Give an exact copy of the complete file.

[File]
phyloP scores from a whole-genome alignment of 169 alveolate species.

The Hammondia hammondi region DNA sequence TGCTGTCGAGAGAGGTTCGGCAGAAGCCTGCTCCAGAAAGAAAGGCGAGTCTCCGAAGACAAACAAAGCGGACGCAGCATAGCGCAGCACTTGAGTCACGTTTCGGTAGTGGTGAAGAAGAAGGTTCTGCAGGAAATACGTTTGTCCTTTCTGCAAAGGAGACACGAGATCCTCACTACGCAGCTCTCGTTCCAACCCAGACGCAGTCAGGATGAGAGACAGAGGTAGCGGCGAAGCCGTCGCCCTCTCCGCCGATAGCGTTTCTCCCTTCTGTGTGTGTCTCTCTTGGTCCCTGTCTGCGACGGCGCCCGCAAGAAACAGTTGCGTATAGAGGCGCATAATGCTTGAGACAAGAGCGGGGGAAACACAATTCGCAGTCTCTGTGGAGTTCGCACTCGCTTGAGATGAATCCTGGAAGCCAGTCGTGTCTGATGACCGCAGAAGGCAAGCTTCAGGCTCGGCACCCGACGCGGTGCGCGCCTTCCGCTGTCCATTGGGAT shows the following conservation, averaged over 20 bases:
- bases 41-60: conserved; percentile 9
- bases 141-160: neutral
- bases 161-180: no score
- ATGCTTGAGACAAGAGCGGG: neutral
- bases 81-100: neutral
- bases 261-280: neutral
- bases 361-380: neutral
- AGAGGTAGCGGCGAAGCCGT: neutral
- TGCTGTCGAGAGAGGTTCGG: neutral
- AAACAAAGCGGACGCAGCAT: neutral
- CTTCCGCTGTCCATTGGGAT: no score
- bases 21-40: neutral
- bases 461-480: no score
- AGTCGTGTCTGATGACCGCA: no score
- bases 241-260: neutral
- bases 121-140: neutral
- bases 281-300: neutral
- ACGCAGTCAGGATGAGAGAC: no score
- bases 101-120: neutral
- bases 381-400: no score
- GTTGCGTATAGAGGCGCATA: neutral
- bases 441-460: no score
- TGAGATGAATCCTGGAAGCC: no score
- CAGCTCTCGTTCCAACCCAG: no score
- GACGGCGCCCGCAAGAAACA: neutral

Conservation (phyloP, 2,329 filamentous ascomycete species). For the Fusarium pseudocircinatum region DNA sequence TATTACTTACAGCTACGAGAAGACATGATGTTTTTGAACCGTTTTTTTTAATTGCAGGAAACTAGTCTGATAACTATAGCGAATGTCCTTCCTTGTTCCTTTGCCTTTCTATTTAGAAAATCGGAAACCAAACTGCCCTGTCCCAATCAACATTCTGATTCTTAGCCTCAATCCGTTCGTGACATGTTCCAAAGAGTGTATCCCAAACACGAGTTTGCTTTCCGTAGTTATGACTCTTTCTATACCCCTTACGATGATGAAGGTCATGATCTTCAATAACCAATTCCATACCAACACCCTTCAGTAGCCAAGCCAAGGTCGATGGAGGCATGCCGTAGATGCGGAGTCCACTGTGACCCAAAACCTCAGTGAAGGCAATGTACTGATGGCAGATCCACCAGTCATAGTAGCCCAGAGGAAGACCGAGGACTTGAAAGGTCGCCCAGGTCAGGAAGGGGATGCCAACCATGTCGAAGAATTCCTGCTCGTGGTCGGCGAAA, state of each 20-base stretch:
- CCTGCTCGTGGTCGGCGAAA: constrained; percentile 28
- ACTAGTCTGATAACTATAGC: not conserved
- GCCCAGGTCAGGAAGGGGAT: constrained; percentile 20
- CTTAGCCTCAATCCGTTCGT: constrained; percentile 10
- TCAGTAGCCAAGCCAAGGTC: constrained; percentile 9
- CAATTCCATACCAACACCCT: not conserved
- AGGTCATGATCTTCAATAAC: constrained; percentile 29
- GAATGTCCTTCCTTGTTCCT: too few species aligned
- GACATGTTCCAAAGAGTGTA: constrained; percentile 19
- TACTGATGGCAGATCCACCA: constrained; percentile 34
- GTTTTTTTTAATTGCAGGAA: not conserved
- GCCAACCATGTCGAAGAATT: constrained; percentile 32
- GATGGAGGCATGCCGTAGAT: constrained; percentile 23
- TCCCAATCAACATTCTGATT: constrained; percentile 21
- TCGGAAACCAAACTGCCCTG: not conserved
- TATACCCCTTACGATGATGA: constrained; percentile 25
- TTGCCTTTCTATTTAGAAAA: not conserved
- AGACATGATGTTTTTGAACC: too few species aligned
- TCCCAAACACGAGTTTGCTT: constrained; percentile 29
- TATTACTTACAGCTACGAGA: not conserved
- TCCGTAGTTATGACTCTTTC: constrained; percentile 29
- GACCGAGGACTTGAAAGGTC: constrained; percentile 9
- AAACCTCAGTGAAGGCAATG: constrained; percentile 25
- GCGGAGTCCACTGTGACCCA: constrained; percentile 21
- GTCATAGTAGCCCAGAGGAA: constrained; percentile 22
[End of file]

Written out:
phyloP scores from a whole-genome alignment of 169 alveolate species.

The Hammondia hammondi region DNA sequence TGCTGTCGAGAGAGGTTCGGCAGAAGCCTGCTCCAGAAAGAAAGGCGAGTCTCCGAAGACAAACAAAGCGGACGCAGCATAGCGCAGCACTTGAGTCACGTTTCGGTAGTGGTGAAGAAGAAGGTTCTGCAGGAAATACGTTTGTCCTTTCTGCAAAGGAGACACGAGATCCTCACTACGCAGCTCTCGTTCCAACCCAGACGCAGTCAGGATGAGAGACAGAGGTAGCGGCGAAGCCGTCGCCCTCTCCGCCGATAGCGTTTCTCCCTTCTGTGTGTGTCTCTCTTGGTCCCTGTCTGCGACGGCGCCCGCAAGAAACAGTTGCGTATAGAGGCGCATAATGCTTGAGACAAGAGCGGGGGAAACACAATTCGCAGTCTCTGTGGAGTTCGCACTCGCTTGAGATGAATCCTGGAAGCCAGTCGTGTCTGATGACCGCAGAAGGCAAGCTTCAGGCTCGGCACCCGACGCGGTGCGCGCCTTCCGCTGTCCATTGGGAT shows the following conservation, averaged over 20 bases:
- bases 41-60: conserved; percentile 9
- bases 141-160: neutral
- bases 161-180: no score
- ATGCTTGAGACAAGAGCGGG: neutral
- bases 81-100: neutral
- bases 261-280: neutral
- bases 361-380: neutral
- AGAGGTAGCGGCGAAGCCGT: neutral
- TGCTGTCGAGAGAGGTTCGG: neutral
- AAACAAAGCGGACGCAGCAT: neutral
- CTTCCGCTGTCCATTGGGAT: no score
- bases 21-40: neutral
- bases 461-480: no score
- AGTCGTGTCTGATGACCGCA: no score
- bases 241-260: neutral
- bases 121-140: neutral
- bases 281-300: neutral
- ACGCAGTCAGGATGAGAGAC: no score
- bases 101-120: neutral
- bases 381-400: no score
- GTTGCGTATAGAGGCGCATA: neutral
- bases 441-460: no score
- TGAGATGAATCCTGGAAGCC: no score
- CAGCTCTCGTTCCAACCCAG: no score
- GACGGCGCCCGCAAGAAACA: neutral

Conservation (phyloP, 2,329 filamentous ascomycete species). For the Fusarium pseudocircinatum region DNA sequence TATTACTTACAGCTACGAGAAGACATGATGTTTTTGAACCGTTTTTTTTAATTGCAGGAAACTAGTCTGATAACTATAGCGAATGTCCTTCCTTGTTCCTTTGCCTTTCTATTTAGAAAATCGGAAACCAAACTGCCCTGTCCCAATCAACATTCTGATTCTTAGCCTCAATCCGTTCGTGACATGTTCCAAAGAGTGTATCCCAAACACGAGTTTGCTTTCCGTAGTTATGACTCTTTCTATACCCCTTACGATGATGAAGGTCATGATCTTCAATAACCAATTCCATACCAACACCCTTCAGTAGCCAAGCCAAGGTCGATGGAGGCATGCCGTAGATGCGGAGTCCACTGTGACCCAAAACCTCAGTGAAGGCAATGTACTGATGGCAGATCCACCAGTCATAGTAGCCCAGAGGAAGACCGAGGACTTGAAAGGTCGCCCAGGTCAGGAAGGGGATGCCAACCATGTCGAAGAATTCCTGCTCGTGGTCGGCGAAA, state of each 20-base stretch:
- CCTGCTCGTGGTCGGCGAAA: constrained; percentile 28
- ACTAGTCTGATAACTATAGC: not conserved
- GCCCAGGTCAGGAAGGGGAT: constrained; percentile 20
- CTTAGCCTCAATCCGTTCGT: constrained; percentile 10
- TCAGTAGCCAAGCCAAGGTC: constrained; percentile 9
- CAATTCCATACCAACACCCT: not conserved
- AGGTCATGATCTTCAATAAC: constrained; percentile 29
- GAATGTCCTTCCTTGTTCCT: too few species aligned
- GACATGTTCCAAAGAGTGTA: constrained; percentile 19
- TACTGATGGCAGATCCACCA: constrained; percentile 34
- GTTTTTTTTAATTGCAGGAA: not conserved
- GCCAACCATGTCGAAGAATT: constrained; percentile 32
- GATGGAGGCATGCCGTAGAT: constrained; percentile 23
- TCCCAATCAACATTCTGATT: constrained; percentile 21
- TCGGAAACCAAACTGCCCTG: not conserved
- TATACCCCTTACGATGATGA: constrained; percentile 25
- TTGCCTTTCTATTTAGAAAA: not conserved
- AGACATGATGTTTTTGAACC: too few species aligned
- TCCCAAACACGAGTTTGCTT: constrained; percentile 29
- TATTACTTACAGCTACGAGA: not conserved
- TCCGTAGTTATGACTCTTTC: constrained; percentile 29
- GACCGAGGACTTGAAAGGTC: constrained; percentile 9
- AAACCTCAGTGAAGGCAATG: constrained; percentile 25
- GCGGAGTCCACTGTGACCCA: constrained; percentile 21
- GTCATAGTAGCCCAGAGGAA: constrained; percentile 22